One of PEN Myanmar’s most important initiatives is to travel in groups to small towns and cities and invite local writers to come to a public place and read their works. We went in the back of a truck to Shwepyitha Township. A small library filled up with old and young, women and men. We all sat on the mats, legs folded underneath. One after another, people rose, many who had probably never thought it possible to stand in public and read their work. This was the most moving, and yes, uplifting moment of my trip to Myanmar.
People are probably tired of hearing me say that literature and freedom of expression are one and the same thing. Inseparable. And that free expression is as much about reading as writing, listening as speaking. Yet, there it was, all wrapped together in a tiny library in a provincial town in Myanmar.
* * *
We flew to Naypyidaw, the rather surreal new capital. John Makinson, the Canadian Ambassador Mark McDowell, Nandana Sen and myself, met first with the Minister of Information, Aung Kyi, and the Deputy Minister, Ye Htut. Both are key figures in the changes underway, Aung Kyi was the Government’s initial link to Aung San Suu Kyi. And Ye Htut is the principle voice of the government, constantly engaging in public argument. It was a long and complex meeting. PEN International’s messages had to do with problems in both the press Law and the new Printers and Publisher’s Law; with the existence of criminal libel Law based on a 1861 British Law. Libel should not be a criminal offence. There is a need for an access to information law. The copyright law is weak. Myanmar needs to sign the international copyright law. Four journalists have been arrested under a 1923 secrets act in confusing circumstances. The case should simply be dropped. And we discussed at length the shutting down of access to Rohengya where there are ethnic problems and violence.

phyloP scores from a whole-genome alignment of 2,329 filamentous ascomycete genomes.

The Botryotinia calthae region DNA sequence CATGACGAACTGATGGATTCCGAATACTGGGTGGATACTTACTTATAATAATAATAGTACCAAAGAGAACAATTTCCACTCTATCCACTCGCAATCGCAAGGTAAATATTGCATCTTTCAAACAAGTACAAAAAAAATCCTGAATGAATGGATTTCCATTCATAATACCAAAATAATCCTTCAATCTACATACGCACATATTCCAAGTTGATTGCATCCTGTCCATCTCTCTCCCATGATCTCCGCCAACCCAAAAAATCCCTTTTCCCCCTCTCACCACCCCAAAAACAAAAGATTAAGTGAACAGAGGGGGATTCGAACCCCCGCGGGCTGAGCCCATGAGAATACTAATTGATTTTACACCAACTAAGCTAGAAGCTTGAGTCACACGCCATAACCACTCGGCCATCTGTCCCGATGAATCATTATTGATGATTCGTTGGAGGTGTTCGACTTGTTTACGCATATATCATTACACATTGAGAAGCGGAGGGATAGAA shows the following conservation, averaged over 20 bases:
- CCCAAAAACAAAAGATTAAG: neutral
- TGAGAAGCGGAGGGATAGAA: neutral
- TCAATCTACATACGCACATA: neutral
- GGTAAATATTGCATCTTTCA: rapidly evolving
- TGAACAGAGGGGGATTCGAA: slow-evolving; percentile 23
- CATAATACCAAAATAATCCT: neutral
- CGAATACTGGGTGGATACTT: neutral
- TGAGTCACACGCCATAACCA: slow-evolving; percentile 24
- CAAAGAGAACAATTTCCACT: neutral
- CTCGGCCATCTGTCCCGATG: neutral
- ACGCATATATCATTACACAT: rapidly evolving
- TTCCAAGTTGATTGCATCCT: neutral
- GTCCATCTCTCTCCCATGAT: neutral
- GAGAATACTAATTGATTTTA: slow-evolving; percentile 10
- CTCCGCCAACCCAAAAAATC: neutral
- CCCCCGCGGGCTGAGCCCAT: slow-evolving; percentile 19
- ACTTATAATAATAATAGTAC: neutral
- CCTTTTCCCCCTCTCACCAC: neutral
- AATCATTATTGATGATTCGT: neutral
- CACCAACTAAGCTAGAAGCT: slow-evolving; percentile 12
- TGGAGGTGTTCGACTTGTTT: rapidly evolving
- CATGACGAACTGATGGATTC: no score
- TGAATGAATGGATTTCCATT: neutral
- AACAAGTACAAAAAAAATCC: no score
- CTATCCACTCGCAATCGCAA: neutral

On all of these fronts there were reassurances or disagreements. But it was a proper conversation and we will continue to press these issues. Our central message is that reforms work when they are fair, clear, firm. Transparency is the key.
Finally, we had a good meeting with Aung San Suu Kyi in her parliamentary office. Of course there are now a multitude of political issues on the table. But having been involved in the initial taking up of her case when she was first detained, I felt this meeting was in one sense the completion of a circle.
What will happen next is quite a different matter. All of us must be careful not to draw rapid conclusions about the situation in Myanmar. It would be foolish to deny that there have been enormous improvements. On the other hand, the military have ceded no essential element of power. And so things could go either way. Our obligation is to keep working with our colleagues on the ground for a strengthening of fair laws impartially enforced. And transparency.